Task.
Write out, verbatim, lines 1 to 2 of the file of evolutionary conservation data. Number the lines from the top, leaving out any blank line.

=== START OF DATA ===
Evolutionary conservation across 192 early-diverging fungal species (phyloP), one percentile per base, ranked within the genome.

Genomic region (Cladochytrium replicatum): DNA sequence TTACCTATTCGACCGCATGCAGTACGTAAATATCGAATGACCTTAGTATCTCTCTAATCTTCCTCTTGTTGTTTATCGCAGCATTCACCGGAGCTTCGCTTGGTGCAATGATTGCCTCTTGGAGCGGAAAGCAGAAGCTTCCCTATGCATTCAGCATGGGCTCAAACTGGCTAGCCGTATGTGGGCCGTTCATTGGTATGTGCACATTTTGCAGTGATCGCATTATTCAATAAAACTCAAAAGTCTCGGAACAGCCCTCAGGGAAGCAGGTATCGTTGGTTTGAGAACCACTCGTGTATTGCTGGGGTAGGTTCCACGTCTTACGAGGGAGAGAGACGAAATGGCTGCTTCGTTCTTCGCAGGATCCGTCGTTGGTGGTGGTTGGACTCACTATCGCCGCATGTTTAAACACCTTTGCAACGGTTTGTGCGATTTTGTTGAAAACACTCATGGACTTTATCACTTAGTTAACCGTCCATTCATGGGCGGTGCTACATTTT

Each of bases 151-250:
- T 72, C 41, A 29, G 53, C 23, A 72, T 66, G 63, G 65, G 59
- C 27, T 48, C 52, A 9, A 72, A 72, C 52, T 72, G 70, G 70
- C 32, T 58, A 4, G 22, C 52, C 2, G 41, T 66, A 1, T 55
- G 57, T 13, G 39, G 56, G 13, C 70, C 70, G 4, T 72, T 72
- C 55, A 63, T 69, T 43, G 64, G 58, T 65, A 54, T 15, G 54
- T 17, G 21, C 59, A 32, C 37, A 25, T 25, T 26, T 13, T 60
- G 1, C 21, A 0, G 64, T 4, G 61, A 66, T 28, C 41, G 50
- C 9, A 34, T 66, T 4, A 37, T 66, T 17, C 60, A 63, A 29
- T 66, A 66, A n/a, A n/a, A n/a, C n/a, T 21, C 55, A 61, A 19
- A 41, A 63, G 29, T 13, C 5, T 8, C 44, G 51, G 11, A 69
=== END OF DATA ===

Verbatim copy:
Evolutionary conservation across 192 early-diverging fungal species (phyloP), one percentile per base, ranked within the genome.

Genomic region (Cladochytrium replicatum): DNA sequence TTACCTATTCGACCGCATGCAGTACGTAAATATCGAATGACCTTAGTATCTCTCTAATCTTCCTCTTGTTGTTTATCGCAGCATTCACCGGAGCTTCGCTTGGTGCAATGATTGCCTCTTGGAGCGGAAAGCAGAAGCTTCCCTATGCATTCAGCATGGGCTCAAACTGGCTAGCCGTATGTGGGCCGTTCATTGGTATGTGCACATTTTGCAGTGATCGCATTATTCAATAAAACTCAAAAGTCTCGGAACAGCCCTCAGGGAAGCAGGTATCGTTGGTTTGAGAACCACTCGTGTATTGCTGGGGTAGGTTCCACGTCTTACGAGGGAGAGAGACGAAATGGCTGCTTCGTTCTTCGCAGGATCCGTCGTTGGTGGTGGTTGGACTCACTATCGCCGCATGTTTAAACACCTTTGCAACGGTTTGTGCGATTTTGTTGAAAACACTCATGGACTTTATCACTTAGTTAACCGTCCATTCATGGGCGGTGCTACATTTT